Administration’s “Public Charge” Rule Would Result in Millions Losing Access to Health Care and Other Necessary ServicesPosted in Article
On August 14, 2019, the Department of Homeland Security (DHS) posted a final rule to the Federal Register that amends DHS regulations regarding how an application for legal immigration into this country will be assessed, expanding the government’s ability to deny entry based on the possible future use of services like Medicaid. The “Public Charge” rule states that determinations can include whether the applicant “is likely at any time to become a public charge,” or rely on public benefits.
The rule broadens the programs that the federal government will consider in public charge determinations to include previously excluded health, nutrition, and housing programs, and outlines the factors the federal government will consider in making a public charge consideration.
The rule will affect over 10 million documented immigrants. According to an August 2019 Kaiser Family Foundation fact sheet, the rule will likely increase confusion and fear broadly across immigrant families about using public programs for themselves and their children, regardless of whether they are actually affected by the changes. Kaiser also expects the change will reduce enrollment in necessary programs by 19 million citizen-children of immigrant parents.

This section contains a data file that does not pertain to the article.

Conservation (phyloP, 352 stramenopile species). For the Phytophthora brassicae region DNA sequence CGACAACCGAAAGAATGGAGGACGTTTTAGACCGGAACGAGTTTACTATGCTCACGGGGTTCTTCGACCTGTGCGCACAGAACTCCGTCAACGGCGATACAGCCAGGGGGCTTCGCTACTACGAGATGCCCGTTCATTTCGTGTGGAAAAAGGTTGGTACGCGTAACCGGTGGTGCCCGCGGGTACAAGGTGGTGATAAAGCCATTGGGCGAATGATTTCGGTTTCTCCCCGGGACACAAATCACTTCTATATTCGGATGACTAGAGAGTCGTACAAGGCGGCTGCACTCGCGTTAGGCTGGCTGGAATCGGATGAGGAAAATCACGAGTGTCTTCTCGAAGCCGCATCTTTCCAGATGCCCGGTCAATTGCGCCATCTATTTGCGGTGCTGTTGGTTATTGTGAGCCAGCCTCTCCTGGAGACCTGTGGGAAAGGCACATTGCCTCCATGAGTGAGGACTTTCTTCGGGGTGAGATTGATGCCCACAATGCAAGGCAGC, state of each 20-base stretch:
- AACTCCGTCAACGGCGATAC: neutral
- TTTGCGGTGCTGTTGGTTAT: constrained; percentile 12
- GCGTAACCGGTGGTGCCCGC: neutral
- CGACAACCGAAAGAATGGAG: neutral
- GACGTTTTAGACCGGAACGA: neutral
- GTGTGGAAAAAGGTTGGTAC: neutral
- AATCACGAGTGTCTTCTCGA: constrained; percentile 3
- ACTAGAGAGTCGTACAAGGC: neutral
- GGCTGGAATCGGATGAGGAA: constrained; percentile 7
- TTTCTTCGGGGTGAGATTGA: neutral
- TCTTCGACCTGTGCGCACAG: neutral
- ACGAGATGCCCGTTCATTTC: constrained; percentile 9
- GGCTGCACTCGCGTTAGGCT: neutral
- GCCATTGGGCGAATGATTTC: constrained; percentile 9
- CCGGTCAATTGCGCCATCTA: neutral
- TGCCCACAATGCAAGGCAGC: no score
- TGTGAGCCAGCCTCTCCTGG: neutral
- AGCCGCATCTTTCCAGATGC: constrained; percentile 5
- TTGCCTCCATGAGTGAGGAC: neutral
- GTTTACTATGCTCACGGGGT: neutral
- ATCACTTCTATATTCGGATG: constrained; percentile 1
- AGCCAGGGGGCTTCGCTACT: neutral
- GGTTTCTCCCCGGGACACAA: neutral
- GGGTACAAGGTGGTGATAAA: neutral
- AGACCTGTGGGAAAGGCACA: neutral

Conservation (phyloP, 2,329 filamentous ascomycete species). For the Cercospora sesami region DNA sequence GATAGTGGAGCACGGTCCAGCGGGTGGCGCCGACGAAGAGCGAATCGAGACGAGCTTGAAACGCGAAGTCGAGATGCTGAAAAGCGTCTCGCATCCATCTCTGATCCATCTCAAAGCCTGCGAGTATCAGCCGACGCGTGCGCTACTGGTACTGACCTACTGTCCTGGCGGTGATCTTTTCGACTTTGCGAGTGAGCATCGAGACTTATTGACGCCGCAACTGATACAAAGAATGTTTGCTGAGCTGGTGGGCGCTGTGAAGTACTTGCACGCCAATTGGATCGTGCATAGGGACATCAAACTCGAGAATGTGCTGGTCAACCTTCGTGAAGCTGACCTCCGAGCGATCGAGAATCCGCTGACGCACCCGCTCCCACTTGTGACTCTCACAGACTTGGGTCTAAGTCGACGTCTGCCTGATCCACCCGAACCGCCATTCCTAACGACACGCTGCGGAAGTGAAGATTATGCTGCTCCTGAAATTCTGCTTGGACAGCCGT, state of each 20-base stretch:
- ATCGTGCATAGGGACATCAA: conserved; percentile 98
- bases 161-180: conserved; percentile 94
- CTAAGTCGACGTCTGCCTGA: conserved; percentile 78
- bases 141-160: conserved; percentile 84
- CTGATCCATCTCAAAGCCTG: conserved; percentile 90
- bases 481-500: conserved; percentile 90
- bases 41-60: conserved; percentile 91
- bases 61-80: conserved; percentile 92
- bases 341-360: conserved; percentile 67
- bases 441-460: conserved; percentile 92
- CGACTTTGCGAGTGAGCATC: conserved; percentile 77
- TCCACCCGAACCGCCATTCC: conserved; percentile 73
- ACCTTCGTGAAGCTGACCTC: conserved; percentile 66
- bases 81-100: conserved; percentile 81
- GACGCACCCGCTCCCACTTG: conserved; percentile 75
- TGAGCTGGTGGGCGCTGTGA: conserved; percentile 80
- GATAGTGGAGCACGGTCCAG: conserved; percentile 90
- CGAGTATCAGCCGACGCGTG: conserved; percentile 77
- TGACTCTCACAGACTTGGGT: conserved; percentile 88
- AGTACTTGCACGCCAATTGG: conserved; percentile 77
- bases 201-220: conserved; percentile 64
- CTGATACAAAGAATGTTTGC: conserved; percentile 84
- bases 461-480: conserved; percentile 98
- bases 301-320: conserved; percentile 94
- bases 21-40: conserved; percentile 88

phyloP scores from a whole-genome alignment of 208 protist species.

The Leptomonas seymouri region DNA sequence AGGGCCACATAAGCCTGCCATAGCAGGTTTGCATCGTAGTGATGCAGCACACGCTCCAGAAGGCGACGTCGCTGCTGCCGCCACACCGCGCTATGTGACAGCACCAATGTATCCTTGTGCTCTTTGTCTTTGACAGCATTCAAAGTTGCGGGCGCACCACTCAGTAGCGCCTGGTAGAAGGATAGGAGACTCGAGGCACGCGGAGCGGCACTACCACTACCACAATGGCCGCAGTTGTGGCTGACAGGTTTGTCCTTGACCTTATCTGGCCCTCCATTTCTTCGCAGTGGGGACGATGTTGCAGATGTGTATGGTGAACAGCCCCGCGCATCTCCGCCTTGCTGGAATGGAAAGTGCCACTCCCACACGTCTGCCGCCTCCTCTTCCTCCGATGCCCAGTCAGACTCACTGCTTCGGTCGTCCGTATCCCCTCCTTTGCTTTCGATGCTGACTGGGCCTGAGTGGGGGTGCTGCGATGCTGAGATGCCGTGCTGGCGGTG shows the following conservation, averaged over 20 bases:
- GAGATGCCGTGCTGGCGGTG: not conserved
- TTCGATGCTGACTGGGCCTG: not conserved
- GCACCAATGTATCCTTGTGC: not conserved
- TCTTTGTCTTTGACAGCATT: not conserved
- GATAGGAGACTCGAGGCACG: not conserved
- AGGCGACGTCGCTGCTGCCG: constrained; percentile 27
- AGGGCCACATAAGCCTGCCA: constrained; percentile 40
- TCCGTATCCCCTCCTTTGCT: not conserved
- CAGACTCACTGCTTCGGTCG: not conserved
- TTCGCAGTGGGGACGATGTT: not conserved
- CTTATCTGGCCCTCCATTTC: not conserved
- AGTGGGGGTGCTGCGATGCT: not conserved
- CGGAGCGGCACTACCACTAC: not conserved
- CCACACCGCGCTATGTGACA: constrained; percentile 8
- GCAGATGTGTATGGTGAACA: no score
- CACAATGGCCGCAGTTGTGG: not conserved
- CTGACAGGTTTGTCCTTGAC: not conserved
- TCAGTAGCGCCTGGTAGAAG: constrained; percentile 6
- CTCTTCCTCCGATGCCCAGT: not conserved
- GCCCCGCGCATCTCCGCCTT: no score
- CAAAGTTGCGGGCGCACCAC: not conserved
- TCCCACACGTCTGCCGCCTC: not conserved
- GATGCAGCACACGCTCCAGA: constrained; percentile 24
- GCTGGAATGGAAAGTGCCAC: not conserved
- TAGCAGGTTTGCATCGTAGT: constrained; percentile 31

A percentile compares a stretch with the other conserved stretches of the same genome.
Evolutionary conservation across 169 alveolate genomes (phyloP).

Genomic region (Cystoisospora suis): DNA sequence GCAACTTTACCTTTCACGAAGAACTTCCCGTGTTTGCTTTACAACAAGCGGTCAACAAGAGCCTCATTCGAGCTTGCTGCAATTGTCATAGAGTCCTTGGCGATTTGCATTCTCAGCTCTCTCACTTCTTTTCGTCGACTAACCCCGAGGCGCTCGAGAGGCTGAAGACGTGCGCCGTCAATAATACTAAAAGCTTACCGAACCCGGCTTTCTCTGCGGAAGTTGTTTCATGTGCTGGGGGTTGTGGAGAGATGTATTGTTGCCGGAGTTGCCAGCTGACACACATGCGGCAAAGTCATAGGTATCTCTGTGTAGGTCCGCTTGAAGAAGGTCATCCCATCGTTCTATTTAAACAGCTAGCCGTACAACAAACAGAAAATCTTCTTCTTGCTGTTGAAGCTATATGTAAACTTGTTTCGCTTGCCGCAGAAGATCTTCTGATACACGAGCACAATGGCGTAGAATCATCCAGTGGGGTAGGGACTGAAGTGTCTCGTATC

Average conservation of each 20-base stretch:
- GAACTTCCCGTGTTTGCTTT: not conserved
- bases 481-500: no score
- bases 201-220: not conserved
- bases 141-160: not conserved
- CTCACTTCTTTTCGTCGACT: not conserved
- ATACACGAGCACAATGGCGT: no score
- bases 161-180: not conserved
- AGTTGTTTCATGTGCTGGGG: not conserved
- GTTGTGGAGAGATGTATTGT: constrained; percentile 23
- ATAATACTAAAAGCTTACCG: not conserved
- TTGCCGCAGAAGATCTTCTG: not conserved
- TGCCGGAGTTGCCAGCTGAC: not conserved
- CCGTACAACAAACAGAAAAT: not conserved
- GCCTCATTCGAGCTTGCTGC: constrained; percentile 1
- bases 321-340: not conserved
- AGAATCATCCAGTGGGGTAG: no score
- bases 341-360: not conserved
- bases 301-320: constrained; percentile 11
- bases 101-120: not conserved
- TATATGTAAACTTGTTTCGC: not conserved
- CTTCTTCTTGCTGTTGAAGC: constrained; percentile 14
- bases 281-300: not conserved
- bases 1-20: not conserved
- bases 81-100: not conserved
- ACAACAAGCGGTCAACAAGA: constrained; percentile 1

The Center for Medicare Advocacy is extremely concerned that this rule will result in working families, children, older adults and people with disabilities losing access to essential health care.
The rule states that it will take effect for applications submitted on or after October 15, 2019. However, it is important to note that as of August 14, 2019, 13 states have filed a lawsuit against the administration’s final rule, stating that it violates the Immigration and Nationality Act, and two counties in California filed suit for a temporary injunction, with additional litigation expected.
Health advocates are also mobilizing to block this rule. The Center for Medicare Advocacy urges the administration to rethink and rescind this harsh rule.